“American society has grown so dependent on computer and other electrical systems that we have created our own Achilles’ heel of vulnerability, ironically much greater than those of other, less developed nations. When deprived of power, we are in many ways helpless, as the New York City blackout made clear. In that case, power was restored quickly because adjacent areas could provide help. But a large-scale burnout . . . would create a much more difficult situation.”*
Jon Kyl- Unready For This Attack – The Washington Post April 16, 2005
Programming today is a race between software engineers striving to build bigger and better idiot-proof programs, and the Universe trying to produce bigger and better idiots. So far, the Universe is winning – Rich Cook
Will the future bring your wisdom to me?
Or will darkness rule the kingdom for all eternity? Nostradamus
A TEN Star Review for intelligence and terrifying reality
Seven Unholy Days scared the breath out of me. Not because of the amazing writing, which it was, but due to the absolutely clear-sighted horrifying truth of the tale.
In Jerry’s last thriller, Pawnbroker, he used his extensive knowledge of computer forensics to create a scenario which lent a stark reality to his work. Now, in Seven Unholy Days, he goes further still, using his technical and computing expertise to create a novel of power and believability that will keep you awake at night.
“From fanaticism to barbarism is only one step” Denis Diderot 1713-1784
In Jerry’s newest thriller, he posits a scenario that is only too realistic. The complete collapse of the American power grid at the hands of a powerful, wealthy religious fanatic. The whole country goes dark. The terrorist’s demand? A “Decree of Darkness.” America is to remain in the dark, no electrical power allowed. Not wishing to bow to the demands of a terrorist, the President allows the lead character of the book, Matt Decker, the computer specialist who designed and installed the new control systems for the American power grid, to turn the power back on. What happens is horrifying and real enough to chill my blood.
The death of an individual is a tragedy. The death of a million a statistic. Joseph Stalin
The setting of the book, Iuka, Mississipi, where the “Great Central Electric” power transfer station is located is right in the author’s comfort zone and his description of the area and the people draw you into the story. You can almost feel the heat of a Mississippi day and feel the humidity. As in “Pawnbroker” the characters are fully realized and well-rounded, lending them a believability that makes you like them, or hate them in a realistic manner.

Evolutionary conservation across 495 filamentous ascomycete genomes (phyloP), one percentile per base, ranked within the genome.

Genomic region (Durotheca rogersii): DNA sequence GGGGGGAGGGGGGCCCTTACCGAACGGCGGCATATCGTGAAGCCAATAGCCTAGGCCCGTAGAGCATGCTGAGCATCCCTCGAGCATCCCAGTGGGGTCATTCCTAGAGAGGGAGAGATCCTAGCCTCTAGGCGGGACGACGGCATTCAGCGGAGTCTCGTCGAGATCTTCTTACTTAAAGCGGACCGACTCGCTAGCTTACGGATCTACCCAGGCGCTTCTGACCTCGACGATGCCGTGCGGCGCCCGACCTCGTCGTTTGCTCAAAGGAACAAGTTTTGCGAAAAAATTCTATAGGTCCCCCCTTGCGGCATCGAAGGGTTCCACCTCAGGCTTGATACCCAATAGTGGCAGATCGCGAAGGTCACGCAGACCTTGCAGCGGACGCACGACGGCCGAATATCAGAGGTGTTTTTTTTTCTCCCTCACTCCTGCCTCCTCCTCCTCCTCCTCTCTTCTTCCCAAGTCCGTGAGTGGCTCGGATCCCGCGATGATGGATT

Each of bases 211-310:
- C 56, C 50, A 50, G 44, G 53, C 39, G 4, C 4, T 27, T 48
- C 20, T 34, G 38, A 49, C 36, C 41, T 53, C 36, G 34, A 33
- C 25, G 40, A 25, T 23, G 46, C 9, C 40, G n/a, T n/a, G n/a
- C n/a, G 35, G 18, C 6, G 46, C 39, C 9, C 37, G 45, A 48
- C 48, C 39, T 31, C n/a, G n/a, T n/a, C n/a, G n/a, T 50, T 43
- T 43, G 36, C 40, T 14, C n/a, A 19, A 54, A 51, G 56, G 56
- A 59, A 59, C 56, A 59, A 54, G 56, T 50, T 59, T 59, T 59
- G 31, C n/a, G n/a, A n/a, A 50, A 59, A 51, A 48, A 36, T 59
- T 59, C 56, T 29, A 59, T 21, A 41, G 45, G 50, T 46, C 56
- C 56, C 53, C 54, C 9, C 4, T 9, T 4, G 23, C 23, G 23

What I found most scary about the book, other than what actually happened, is how it happened. How greed, fanaticism and political self-serving can allow an incident of completely horrifying consequence to occur. While some religious fanatics are committing abominable acts with no remorse what-so-ever in the name of “God” others are committing these acts, and worse, simply for money. While the acts of these supposed humans are gut-wrenching, they also hold that absolute ring of veracity that is without question one of the things that will cut the reader soul deep.
There are, of course, secondary stories that run throughout the book. In Pawnbroker, Jerry wove those secondary stories in a way that kept you interested and involved. Here, he goes deeper, weaving those stories in heartbreaking and chilling ways that make you think not only of his main theme, but of wider themes of fanaticism, greed, child abuse and human brutality which both open the mind and darken the soul. In the words of Herbert Ward, “Child abuse casts a shadow the length of a lifetime.” A rather odd quote for the ideas I have been discussing in this review, but it will make sense when you read the book. And you really, really MUST read this book. It is a thriller and fiction, sure.
However, it is more than that. It is, in its way, a treatise on the power of fanaticism, the fragility of the world financial markets, and the vulnerability of the human race to its dependency on technology, as well as the lengths humans will go to find meaning in their lives through the abuse of religious ideology. It is one of those rare thrillers that has seated itself deeply into my psyche and will come back to haunt me in the future.
* The John Kyl quote refers specifically to the effect of a major EMP pulse over the United States, but it is appropriate to this review.
This book was provided to me by the author, however, that fact has no impact upon any review I may write, now or in the future.